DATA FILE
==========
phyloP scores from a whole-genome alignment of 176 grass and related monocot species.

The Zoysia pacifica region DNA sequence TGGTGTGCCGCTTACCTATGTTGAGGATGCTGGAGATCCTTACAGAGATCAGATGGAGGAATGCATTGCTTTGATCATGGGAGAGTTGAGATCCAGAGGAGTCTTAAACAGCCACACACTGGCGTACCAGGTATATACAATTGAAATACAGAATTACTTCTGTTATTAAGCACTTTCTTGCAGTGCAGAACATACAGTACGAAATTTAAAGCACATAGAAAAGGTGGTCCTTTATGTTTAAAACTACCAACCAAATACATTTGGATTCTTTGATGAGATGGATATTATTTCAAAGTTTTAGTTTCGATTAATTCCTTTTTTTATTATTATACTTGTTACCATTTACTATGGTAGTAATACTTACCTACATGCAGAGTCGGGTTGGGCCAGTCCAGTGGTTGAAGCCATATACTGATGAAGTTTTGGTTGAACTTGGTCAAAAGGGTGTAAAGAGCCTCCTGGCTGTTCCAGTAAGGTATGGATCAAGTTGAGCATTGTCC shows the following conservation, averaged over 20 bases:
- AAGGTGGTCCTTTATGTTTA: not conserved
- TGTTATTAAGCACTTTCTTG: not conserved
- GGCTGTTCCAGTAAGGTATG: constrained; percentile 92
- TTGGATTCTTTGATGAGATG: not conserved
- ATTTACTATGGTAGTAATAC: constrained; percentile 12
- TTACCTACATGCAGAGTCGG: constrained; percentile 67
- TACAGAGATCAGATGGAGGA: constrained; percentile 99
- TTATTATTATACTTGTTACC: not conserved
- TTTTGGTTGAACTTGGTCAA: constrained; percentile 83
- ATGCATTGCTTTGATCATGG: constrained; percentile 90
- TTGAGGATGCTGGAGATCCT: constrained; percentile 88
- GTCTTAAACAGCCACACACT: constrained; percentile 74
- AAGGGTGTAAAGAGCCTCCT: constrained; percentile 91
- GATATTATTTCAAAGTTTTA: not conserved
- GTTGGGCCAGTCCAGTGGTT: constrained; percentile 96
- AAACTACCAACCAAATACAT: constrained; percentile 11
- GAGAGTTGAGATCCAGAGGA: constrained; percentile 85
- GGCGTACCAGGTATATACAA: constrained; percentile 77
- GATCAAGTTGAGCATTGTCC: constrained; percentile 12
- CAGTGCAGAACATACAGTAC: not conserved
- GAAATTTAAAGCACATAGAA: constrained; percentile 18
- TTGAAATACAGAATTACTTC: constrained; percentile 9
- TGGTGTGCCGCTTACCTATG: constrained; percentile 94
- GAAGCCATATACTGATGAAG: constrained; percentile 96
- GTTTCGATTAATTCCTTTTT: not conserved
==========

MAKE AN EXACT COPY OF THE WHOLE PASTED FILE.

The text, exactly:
phyloP scores from a whole-genome alignment of 176 grass and related monocot species.

The Zoysia pacifica region DNA sequence TGGTGTGCCGCTTACCTATGTTGAGGATGCTGGAGATCCTTACAGAGATCAGATGGAGGAATGCATTGCTTTGATCATGGGAGAGTTGAGATCCAGAGGAGTCTTAAACAGCCACACACTGGCGTACCAGGTATATACAATTGAAATACAGAATTACTTCTGTTATTAAGCACTTTCTTGCAGTGCAGAACATACAGTACGAAATTTAAAGCACATAGAAAAGGTGGTCCTTTATGTTTAAAACTACCAACCAAATACATTTGGATTCTTTGATGAGATGGATATTATTTCAAAGTTTTAGTTTCGATTAATTCCTTTTTTTATTATTATACTTGTTACCATTTACTATGGTAGTAATACTTACCTACATGCAGAGTCGGGTTGGGCCAGTCCAGTGGTTGAAGCCATATACTGATGAAGTTTTGGTTGAACTTGGTCAAAAGGGTGTAAAGAGCCTCCTGGCTGTTCCAGTAAGGTATGGATCAAGTTGAGCATTGTCC shows the following conservation, averaged over 20 bases:
- AAGGTGGTCCTTTATGTTTA: not conserved
- TGTTATTAAGCACTTTCTTG: not conserved
- GGCTGTTCCAGTAAGGTATG: constrained; percentile 92
- TTGGATTCTTTGATGAGATG: not conserved
- ATTTACTATGGTAGTAATAC: constrained; percentile 12
- TTACCTACATGCAGAGTCGG: constrained; percentile 67
- TACAGAGATCAGATGGAGGA: constrained; percentile 99
- TTATTATTATACTTGTTACC: not conserved
- TTTTGGTTGAACTTGGTCAA: constrained; percentile 83
- ATGCATTGCTTTGATCATGG: constrained; percentile 90
- TTGAGGATGCTGGAGATCCT: constrained; percentile 88
- GTCTTAAACAGCCACACACT: constrained; percentile 74
- AAGGGTGTAAAGAGCCTCCT: constrained; percentile 91
- GATATTATTTCAAAGTTTTA: not conserved
- GTTGGGCCAGTCCAGTGGTT: constrained; percentile 96
- AAACTACCAACCAAATACAT: constrained; percentile 11
- GAGAGTTGAGATCCAGAGGA: constrained; percentile 85
- GGCGTACCAGGTATATACAA: constrained; percentile 77
- GATCAAGTTGAGCATTGTCC: constrained; percentile 12
- CAGTGCAGAACATACAGTAC: not conserved
- GAAATTTAAAGCACATAGAA: constrained; percentile 18
- TTGAAATACAGAATTACTTC: constrained; percentile 9
- TGGTGTGCCGCTTACCTATG: constrained; percentile 94
- GAAGCCATATACTGATGAAG: constrained; percentile 96
- GTTTCGATTAATTCCTTTTT: not conserved